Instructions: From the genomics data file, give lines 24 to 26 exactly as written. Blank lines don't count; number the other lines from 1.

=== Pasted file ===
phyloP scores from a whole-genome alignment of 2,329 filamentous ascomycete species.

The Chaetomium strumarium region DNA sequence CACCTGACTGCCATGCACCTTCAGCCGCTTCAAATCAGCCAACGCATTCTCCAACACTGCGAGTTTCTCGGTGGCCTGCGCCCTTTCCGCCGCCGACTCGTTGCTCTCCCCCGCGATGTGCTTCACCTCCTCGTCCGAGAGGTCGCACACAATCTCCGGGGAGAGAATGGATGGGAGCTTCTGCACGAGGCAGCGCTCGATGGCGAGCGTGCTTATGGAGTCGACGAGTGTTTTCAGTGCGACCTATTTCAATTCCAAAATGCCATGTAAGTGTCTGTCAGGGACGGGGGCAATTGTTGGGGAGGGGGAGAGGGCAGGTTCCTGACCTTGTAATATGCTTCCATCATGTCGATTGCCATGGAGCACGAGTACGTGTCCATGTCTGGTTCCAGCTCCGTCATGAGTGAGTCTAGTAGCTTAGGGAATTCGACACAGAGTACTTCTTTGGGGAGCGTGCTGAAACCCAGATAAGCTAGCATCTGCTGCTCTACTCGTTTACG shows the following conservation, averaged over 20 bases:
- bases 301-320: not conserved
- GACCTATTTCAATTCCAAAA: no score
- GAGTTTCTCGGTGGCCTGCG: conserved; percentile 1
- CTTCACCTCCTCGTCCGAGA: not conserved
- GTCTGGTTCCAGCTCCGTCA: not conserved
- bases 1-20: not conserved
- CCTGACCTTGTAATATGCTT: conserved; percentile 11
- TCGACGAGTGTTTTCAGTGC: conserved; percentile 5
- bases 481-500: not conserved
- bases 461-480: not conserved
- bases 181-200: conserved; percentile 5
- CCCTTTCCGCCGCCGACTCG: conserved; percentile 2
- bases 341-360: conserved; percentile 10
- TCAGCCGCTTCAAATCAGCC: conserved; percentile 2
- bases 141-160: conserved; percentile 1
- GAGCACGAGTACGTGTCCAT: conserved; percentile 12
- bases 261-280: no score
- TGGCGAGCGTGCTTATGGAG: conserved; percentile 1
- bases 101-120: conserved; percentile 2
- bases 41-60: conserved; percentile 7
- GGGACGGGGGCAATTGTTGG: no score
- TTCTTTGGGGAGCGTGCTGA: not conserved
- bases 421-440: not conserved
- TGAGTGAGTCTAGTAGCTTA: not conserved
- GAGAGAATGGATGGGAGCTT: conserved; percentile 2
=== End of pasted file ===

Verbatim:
- TTCTTTGGGGAGCGTGCTGA: not conserved
- bases 421-440: not conserved
- TGAGTGAGTCTAGTAGCTTA: not conserved